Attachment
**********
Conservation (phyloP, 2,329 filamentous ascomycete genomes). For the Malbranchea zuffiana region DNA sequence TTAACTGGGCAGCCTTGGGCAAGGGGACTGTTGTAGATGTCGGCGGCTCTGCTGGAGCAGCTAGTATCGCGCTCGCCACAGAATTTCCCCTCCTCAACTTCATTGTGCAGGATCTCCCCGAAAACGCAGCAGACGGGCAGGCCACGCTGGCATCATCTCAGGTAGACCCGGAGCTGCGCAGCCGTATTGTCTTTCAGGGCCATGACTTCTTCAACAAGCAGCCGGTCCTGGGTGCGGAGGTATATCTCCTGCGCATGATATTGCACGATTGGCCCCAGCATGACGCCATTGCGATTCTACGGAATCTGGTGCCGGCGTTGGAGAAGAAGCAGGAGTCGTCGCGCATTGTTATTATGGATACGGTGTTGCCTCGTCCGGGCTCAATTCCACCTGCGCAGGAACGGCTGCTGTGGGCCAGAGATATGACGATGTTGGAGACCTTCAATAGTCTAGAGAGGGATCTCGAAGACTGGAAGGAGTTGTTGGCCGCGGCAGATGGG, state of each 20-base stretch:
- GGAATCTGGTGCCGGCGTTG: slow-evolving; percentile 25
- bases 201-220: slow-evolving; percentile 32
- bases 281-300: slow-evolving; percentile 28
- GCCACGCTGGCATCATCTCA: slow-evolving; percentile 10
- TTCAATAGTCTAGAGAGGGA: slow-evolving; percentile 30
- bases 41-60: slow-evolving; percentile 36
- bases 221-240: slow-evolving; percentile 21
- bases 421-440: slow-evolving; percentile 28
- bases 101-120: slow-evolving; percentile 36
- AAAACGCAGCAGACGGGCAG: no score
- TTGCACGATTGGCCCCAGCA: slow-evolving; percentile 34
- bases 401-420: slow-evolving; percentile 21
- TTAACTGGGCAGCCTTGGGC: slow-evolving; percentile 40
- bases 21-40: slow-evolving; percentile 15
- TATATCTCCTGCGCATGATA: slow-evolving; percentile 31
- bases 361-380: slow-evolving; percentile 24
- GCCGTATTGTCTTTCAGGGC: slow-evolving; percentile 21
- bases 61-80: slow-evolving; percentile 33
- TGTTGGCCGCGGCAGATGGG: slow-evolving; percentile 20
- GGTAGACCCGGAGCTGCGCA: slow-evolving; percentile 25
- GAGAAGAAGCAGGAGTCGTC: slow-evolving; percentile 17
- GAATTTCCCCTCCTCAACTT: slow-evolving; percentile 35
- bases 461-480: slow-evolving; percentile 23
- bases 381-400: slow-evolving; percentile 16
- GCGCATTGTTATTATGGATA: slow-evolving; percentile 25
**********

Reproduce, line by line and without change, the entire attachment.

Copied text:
Conservation (phyloP, 2,329 filamentous ascomycete genomes). For the Malbranchea zuffiana region DNA sequence TTAACTGGGCAGCCTTGGGCAAGGGGACTGTTGTAGATGTCGGCGGCTCTGCTGGAGCAGCTAGTATCGCGCTCGCCACAGAATTTCCCCTCCTCAACTTCATTGTGCAGGATCTCCCCGAAAACGCAGCAGACGGGCAGGCCACGCTGGCATCATCTCAGGTAGACCCGGAGCTGCGCAGCCGTATTGTCTTTCAGGGCCATGACTTCTTCAACAAGCAGCCGGTCCTGGGTGCGGAGGTATATCTCCTGCGCATGATATTGCACGATTGGCCCCAGCATGACGCCATTGCGATTCTACGGAATCTGGTGCCGGCGTTGGAGAAGAAGCAGGAGTCGTCGCGCATTGTTATTATGGATACGGTGTTGCCTCGTCCGGGCTCAATTCCACCTGCGCAGGAACGGCTGCTGTGGGCCAGAGATATGACGATGTTGGAGACCTTCAATAGTCTAGAGAGGGATCTCGAAGACTGGAAGGAGTTGTTGGCCGCGGCAGATGGG, state of each 20-base stretch:
- GGAATCTGGTGCCGGCGTTG: slow-evolving; percentile 25
- bases 201-220: slow-evolving; percentile 32
- bases 281-300: slow-evolving; percentile 28
- GCCACGCTGGCATCATCTCA: slow-evolving; percentile 10
- TTCAATAGTCTAGAGAGGGA: slow-evolving; percentile 30
- bases 41-60: slow-evolving; percentile 36
- bases 221-240: slow-evolving; percentile 21
- bases 421-440: slow-evolving; percentile 28
- bases 101-120: slow-evolving; percentile 36
- AAAACGCAGCAGACGGGCAG: no score
- TTGCACGATTGGCCCCAGCA: slow-evolving; percentile 34
- bases 401-420: slow-evolving; percentile 21
- TTAACTGGGCAGCCTTGGGC: slow-evolving; percentile 40
- bases 21-40: slow-evolving; percentile 15
- TATATCTCCTGCGCATGATA: slow-evolving; percentile 31
- bases 361-380: slow-evolving; percentile 24
- GCCGTATTGTCTTTCAGGGC: slow-evolving; percentile 21
- bases 61-80: slow-evolving; percentile 33
- TGTTGGCCGCGGCAGATGGG: slow-evolving; percentile 20
- GGTAGACCCGGAGCTGCGCA: slow-evolving; percentile 25
- GAGAAGAAGCAGGAGTCGTC: slow-evolving; percentile 17
- GAATTTCCCCTCCTCAACTT: slow-evolving; percentile 35
- bases 461-480: slow-evolving; percentile 23
- bases 381-400: slow-evolving; percentile 16
- GCGCATTGTTATTATGGATA: slow-evolving; percentile 25